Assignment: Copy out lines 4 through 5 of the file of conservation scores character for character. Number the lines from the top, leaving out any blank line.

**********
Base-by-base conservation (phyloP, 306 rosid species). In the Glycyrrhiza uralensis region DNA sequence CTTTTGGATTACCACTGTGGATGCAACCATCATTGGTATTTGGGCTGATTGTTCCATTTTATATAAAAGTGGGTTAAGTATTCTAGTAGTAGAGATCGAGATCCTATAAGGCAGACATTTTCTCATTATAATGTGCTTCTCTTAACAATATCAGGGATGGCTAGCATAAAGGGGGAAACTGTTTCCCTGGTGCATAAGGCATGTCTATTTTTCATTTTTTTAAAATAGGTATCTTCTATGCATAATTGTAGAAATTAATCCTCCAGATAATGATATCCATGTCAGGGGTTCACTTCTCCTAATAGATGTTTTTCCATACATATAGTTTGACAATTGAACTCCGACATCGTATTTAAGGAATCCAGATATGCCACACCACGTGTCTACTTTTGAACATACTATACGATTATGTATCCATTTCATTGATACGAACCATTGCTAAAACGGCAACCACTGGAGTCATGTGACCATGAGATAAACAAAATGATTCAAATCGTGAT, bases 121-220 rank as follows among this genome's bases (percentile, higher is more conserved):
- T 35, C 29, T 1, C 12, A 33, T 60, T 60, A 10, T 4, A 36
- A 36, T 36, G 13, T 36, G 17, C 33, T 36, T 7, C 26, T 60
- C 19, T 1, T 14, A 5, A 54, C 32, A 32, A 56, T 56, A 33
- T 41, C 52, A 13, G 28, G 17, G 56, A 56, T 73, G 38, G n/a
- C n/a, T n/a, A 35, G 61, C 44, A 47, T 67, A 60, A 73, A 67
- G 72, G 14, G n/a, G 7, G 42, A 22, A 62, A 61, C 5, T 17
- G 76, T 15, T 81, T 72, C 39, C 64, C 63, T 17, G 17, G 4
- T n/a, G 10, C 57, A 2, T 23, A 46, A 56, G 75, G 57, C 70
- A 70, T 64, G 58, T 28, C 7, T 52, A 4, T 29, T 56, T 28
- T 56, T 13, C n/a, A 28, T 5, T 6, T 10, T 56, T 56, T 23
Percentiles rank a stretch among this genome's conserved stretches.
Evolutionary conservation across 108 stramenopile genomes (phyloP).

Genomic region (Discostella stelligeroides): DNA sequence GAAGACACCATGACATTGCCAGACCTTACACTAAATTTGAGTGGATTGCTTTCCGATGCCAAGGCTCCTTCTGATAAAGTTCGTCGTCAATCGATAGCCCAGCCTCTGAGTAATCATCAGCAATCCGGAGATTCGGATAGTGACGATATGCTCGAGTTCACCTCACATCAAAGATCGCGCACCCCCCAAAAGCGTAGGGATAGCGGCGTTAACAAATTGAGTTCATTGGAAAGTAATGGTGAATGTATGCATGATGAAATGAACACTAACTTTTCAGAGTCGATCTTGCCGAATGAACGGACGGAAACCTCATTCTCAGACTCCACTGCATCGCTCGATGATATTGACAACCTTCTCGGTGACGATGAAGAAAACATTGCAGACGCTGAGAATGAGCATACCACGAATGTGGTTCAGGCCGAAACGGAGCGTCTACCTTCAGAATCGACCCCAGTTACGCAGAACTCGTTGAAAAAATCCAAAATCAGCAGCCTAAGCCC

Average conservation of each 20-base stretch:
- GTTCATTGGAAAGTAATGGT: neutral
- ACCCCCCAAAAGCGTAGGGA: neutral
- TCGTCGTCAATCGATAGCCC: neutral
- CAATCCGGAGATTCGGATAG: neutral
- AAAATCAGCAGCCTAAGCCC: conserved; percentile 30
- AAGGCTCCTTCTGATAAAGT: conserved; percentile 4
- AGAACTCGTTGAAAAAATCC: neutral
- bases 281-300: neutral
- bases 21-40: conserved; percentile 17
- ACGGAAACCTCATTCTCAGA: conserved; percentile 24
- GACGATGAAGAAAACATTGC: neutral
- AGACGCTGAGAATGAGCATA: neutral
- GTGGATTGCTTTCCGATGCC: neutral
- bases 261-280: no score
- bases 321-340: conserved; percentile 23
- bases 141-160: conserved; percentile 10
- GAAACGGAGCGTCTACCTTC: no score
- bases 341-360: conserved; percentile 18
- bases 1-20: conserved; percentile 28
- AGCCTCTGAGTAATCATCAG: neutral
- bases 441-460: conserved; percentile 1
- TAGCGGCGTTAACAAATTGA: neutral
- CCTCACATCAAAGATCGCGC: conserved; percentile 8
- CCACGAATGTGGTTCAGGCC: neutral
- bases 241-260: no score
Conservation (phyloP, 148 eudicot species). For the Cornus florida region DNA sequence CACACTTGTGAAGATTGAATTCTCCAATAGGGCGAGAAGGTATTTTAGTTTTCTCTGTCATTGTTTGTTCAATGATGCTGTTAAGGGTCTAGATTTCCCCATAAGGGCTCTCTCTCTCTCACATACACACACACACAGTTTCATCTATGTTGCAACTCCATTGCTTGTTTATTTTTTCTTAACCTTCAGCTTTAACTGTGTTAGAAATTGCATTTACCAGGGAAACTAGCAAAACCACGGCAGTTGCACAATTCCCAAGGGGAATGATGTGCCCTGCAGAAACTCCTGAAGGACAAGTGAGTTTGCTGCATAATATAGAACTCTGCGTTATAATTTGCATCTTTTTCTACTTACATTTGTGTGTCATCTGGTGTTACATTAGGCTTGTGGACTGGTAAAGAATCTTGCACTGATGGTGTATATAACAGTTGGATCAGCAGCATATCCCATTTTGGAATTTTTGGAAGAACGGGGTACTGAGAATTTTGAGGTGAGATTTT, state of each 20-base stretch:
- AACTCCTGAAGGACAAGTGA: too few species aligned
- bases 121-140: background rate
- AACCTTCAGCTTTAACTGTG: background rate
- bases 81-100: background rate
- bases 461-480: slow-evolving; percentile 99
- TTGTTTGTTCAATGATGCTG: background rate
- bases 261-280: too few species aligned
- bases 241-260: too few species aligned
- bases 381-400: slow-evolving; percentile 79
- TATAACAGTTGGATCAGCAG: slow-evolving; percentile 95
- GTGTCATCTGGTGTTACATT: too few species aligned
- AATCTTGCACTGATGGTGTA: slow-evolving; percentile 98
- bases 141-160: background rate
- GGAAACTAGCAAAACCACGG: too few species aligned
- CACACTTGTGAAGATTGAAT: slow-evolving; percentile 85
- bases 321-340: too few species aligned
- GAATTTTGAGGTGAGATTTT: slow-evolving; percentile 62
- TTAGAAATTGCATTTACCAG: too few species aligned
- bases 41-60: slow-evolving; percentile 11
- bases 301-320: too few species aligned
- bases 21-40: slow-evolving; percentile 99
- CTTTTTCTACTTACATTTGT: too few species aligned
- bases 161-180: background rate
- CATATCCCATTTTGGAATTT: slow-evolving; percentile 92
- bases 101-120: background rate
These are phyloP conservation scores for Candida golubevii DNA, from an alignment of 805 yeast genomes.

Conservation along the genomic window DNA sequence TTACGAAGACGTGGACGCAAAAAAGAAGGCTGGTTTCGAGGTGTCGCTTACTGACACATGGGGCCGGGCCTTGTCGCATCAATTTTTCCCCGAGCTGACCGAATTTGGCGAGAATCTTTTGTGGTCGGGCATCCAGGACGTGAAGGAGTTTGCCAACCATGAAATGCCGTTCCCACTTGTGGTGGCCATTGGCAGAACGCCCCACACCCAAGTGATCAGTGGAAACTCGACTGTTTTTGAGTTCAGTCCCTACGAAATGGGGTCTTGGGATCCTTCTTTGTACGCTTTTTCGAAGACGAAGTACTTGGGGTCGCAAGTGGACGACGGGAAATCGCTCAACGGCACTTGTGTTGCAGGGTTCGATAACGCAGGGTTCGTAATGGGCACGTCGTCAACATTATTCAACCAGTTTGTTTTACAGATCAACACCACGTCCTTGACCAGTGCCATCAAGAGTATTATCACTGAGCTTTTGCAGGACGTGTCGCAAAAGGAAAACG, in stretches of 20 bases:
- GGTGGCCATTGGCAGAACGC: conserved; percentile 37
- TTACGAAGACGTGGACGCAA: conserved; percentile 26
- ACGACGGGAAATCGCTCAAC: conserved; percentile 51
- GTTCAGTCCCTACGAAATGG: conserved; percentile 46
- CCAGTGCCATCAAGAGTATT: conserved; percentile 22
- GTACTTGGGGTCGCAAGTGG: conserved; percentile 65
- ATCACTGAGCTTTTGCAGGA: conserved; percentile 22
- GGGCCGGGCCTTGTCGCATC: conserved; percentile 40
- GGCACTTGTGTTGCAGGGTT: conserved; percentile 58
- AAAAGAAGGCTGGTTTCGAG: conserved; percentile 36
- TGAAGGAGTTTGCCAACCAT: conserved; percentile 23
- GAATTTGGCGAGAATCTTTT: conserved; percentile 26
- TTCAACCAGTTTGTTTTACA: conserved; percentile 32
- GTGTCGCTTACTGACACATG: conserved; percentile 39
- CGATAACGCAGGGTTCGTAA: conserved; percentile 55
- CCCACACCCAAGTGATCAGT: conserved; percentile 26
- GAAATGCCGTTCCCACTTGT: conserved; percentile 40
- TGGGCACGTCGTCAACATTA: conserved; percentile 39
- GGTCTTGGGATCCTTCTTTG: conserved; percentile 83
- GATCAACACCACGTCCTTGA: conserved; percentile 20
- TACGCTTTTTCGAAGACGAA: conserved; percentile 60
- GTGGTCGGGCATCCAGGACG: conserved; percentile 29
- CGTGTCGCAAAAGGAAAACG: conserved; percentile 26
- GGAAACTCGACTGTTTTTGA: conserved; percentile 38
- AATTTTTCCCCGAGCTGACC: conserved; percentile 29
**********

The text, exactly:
- C 19, T 1, T 14, A 5, A 54, C 32, A 32, A 56, T 56, A 33
- T 41, C 52, A 13, G 28, G 17, G 56, A 56, T 73, G 38, G n/a